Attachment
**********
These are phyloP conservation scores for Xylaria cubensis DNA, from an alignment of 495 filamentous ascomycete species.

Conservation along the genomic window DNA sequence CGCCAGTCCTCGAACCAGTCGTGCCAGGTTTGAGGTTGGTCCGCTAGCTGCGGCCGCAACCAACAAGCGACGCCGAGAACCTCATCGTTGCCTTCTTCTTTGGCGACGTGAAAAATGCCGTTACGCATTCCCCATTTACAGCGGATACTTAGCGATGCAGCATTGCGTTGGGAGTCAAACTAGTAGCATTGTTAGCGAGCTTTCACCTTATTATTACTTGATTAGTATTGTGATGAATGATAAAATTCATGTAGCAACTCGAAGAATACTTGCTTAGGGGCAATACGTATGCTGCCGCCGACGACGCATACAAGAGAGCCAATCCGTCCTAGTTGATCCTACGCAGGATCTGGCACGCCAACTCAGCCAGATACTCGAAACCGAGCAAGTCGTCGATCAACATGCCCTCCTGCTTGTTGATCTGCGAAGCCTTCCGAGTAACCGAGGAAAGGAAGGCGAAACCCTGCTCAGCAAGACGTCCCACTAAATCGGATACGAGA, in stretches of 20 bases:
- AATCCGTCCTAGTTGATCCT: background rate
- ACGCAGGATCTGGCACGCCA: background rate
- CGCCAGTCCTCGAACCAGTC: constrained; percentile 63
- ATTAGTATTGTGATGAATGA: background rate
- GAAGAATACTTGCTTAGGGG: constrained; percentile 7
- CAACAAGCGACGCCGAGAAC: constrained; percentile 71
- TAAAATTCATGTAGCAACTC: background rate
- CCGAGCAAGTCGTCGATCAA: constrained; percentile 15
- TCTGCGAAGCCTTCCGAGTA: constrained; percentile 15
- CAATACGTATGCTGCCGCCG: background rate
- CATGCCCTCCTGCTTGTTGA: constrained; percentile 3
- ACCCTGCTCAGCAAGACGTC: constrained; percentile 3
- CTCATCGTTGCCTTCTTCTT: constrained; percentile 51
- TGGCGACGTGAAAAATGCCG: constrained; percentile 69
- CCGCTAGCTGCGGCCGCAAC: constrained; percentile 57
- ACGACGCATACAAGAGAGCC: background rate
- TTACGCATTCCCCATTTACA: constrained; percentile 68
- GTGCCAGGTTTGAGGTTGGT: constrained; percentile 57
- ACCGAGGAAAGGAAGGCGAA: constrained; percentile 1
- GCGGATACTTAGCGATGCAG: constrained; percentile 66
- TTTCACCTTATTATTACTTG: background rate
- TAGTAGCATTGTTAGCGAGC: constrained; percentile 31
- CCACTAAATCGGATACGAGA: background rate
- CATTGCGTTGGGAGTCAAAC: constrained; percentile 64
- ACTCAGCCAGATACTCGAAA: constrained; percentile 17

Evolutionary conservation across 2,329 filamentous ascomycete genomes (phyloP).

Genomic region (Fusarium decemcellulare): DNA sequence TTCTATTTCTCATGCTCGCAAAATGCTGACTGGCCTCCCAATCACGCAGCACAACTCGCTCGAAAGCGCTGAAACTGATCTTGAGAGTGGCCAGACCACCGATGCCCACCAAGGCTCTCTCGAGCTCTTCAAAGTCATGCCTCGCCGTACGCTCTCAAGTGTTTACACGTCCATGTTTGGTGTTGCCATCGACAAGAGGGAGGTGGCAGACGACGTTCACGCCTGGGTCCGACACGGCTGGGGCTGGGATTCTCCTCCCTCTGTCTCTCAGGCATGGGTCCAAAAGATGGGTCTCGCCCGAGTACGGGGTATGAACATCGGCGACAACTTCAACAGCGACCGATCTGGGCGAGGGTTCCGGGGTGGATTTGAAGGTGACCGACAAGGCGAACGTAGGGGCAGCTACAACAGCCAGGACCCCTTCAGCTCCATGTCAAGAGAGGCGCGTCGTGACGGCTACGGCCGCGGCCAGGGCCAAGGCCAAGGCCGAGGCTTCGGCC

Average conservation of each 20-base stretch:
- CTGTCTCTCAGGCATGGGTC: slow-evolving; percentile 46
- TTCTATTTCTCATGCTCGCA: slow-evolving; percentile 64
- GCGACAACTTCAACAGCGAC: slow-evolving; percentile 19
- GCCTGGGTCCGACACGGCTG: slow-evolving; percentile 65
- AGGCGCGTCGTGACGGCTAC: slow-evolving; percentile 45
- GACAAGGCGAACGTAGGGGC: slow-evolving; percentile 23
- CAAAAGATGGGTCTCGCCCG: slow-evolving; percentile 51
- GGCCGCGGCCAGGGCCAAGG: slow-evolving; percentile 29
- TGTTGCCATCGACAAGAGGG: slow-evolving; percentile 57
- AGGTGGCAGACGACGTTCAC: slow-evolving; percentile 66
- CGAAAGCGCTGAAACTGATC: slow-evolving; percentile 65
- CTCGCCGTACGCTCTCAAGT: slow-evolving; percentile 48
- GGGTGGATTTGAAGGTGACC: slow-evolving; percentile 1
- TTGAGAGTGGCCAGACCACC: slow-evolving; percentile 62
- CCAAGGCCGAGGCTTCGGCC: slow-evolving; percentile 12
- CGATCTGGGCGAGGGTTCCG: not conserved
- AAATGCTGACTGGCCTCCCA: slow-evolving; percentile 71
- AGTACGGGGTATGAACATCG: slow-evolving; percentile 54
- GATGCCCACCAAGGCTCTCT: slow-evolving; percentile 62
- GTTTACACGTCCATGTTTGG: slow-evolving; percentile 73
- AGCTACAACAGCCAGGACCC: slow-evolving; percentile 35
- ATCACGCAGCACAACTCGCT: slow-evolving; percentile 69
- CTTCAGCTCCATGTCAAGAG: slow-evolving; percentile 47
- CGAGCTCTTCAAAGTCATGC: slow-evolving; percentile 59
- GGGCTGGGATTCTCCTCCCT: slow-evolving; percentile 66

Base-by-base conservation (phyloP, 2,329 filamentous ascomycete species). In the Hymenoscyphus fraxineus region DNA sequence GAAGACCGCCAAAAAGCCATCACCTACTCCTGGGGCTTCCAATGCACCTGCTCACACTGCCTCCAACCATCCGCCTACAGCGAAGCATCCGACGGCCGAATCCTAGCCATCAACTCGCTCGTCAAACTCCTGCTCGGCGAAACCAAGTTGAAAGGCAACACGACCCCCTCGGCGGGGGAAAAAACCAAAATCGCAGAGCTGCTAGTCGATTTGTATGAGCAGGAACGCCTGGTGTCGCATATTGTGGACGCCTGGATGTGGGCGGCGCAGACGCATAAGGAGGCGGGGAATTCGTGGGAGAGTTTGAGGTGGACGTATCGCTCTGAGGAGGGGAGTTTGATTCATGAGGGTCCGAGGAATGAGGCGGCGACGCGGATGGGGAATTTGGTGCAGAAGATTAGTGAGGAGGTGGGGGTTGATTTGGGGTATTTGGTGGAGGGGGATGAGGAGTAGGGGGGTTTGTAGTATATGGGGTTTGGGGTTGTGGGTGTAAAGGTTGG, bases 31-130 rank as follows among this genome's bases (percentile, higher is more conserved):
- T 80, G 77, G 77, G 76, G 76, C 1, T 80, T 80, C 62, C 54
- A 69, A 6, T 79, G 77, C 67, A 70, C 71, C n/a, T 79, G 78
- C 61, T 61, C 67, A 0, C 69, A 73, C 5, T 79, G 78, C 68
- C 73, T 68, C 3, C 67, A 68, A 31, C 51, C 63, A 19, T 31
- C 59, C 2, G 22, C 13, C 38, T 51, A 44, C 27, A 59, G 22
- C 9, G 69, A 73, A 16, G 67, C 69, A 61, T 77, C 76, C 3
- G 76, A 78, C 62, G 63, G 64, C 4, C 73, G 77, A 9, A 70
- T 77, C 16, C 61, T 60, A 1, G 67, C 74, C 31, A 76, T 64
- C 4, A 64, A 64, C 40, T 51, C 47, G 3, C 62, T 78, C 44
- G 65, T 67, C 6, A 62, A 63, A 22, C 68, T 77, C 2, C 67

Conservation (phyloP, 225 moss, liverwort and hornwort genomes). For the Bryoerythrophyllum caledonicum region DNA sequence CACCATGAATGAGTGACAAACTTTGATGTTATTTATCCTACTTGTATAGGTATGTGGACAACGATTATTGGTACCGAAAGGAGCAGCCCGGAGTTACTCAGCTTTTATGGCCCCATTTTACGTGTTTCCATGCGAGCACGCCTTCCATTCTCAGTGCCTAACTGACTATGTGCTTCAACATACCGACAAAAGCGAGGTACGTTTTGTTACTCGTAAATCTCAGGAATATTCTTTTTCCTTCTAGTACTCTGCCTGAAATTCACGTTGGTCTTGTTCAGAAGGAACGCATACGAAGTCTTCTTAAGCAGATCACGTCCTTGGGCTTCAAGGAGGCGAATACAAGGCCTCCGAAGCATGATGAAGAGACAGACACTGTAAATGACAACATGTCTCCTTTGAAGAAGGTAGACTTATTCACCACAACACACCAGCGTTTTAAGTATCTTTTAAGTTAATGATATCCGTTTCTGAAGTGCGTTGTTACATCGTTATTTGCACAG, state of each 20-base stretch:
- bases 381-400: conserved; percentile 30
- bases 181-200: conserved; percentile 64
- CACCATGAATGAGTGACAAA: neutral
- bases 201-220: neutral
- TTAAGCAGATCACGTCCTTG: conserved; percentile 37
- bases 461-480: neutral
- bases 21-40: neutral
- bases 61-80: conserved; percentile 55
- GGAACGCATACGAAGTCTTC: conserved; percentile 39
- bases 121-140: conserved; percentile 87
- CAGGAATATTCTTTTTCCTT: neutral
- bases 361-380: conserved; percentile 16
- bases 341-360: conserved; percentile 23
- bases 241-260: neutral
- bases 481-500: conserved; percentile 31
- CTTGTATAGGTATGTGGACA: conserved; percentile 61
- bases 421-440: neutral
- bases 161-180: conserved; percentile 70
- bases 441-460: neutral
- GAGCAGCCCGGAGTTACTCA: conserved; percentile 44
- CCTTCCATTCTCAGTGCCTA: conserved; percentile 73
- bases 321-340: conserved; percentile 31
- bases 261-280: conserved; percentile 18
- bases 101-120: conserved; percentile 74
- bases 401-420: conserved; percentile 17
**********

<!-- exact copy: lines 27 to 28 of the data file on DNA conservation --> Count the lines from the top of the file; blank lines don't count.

- ACTCAGCCAGATACTCGAAA: constrained; percentile 17

Evolutionary conservation across 2,329 filamentous ascomycete genomes (phyloP).